Also the company has its post-production business that it ventured into some years ago. Though not as big as some of the other players, it serves more as support activity for its own requirements besides servicing other clients.

Now in its 50th year, Shemaroo which has been producing Hindi, regional and animation movies, also did an interesting experiment by launching its 3D animation movie Super K exclusively on Yahoo! Movieplex. The company has also aggressively forayed into non-film movie content, which it calls the special interest segment. From roping in Shilpa Shetty and Bipasha Basu to produce fitness DVDs to producing a management DVD on the teachings of Chankaya, it is experimenting by producing different kinds of non-film content.

Talking about the future of its film production business, Gada says, “We are distributors turned producers and we will always look at film production based on opportunities. We expect to produce on an average one to two films a year and will continue to focus on the special interest segments such as fitness, health and self-help and motivation segments as we believe there is a big demand for non-film content.”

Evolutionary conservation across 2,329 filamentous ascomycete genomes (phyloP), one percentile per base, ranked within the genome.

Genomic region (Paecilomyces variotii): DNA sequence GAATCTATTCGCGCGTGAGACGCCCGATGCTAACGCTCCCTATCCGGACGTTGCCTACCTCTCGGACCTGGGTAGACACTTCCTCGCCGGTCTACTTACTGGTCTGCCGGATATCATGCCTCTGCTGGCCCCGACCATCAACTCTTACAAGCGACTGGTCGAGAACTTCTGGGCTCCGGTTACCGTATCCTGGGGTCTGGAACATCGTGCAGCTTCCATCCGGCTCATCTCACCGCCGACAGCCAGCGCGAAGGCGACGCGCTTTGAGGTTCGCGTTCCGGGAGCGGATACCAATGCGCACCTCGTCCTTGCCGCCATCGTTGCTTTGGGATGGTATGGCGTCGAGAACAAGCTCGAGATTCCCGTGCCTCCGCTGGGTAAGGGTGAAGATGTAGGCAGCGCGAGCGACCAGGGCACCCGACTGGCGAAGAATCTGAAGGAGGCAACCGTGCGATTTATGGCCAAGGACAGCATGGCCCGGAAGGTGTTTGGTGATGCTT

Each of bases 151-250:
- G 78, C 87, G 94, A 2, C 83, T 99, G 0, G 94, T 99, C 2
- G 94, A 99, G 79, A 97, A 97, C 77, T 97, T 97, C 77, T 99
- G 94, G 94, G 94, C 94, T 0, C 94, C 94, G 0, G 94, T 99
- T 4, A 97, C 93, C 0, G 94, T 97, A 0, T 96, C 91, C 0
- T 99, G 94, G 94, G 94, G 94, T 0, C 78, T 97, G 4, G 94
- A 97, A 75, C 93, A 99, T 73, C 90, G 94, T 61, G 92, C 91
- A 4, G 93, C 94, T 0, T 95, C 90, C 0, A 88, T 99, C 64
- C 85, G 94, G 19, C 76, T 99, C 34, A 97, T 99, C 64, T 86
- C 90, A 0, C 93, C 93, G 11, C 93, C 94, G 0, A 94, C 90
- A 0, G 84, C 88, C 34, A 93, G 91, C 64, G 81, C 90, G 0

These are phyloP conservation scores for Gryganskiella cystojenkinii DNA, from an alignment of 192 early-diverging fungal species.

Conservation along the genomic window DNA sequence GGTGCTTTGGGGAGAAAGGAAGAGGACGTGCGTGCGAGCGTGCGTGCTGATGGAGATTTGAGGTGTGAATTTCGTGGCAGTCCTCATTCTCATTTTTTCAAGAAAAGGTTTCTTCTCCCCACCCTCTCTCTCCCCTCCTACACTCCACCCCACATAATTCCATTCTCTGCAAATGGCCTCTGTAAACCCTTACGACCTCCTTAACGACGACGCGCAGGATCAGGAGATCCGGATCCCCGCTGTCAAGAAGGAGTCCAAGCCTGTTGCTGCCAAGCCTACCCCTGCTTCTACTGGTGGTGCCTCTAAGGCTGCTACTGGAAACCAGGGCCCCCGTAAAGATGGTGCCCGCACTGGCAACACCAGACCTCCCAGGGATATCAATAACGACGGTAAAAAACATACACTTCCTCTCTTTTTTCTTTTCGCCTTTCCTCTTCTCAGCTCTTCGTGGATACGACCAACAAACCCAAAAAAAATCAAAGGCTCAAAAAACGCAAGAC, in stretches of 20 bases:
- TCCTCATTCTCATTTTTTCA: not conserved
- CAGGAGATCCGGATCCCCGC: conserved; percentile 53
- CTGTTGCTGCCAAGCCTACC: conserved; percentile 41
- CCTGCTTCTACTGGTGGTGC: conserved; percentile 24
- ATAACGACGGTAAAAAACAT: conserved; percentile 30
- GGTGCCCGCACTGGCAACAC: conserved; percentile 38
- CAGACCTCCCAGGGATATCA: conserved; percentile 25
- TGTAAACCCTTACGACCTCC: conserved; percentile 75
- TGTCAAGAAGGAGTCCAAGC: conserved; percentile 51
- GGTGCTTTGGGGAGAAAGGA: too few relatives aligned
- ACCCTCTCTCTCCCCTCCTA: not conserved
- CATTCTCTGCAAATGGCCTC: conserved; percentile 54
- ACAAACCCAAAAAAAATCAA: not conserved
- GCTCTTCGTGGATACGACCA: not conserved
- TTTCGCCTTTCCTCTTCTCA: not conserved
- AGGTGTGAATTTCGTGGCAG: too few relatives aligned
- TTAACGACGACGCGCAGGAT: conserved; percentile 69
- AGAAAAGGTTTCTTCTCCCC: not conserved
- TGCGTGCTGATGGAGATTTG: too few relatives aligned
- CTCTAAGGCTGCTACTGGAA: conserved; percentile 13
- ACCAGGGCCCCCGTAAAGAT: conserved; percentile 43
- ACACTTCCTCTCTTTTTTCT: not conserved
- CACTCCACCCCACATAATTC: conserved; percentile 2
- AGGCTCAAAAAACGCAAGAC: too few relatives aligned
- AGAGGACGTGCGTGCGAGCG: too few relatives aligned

Asked if the company has plans to do a Netflix in India, Gada says, “We are present across mediums like Internet and mobile in partnership with various service providers. In the next 18-36 months, the physical delivery formats will give way to digital formats. Also, the advent of 4G is likely to boost the demand for more and more rich media application from consumers.”

But he adds that for Shemaroo, there are currently no plans on the drawing board for launching its own delivery platform to offer its content directly to consumers.

But asked how the company expects to earn more bang from the buck as monetising is a big challenge on the Internet, Gada said, “As Internet penetration grows, the industry is expected to go out more aggressively against pirated sites to improve monetisation models. Also, we expect more and more premium content moving to paid platforms or hybrid models which would mean offering some content for free for the consumer to be able to sample while asking her/him to pay to be able to watch the entire movie.”

For now, the company is experimenting across mediums and believes the way the technologies are transforming on a daily basis it’s difficult to predict how consumption of movies changes.

(This article was published on February 28, 2013)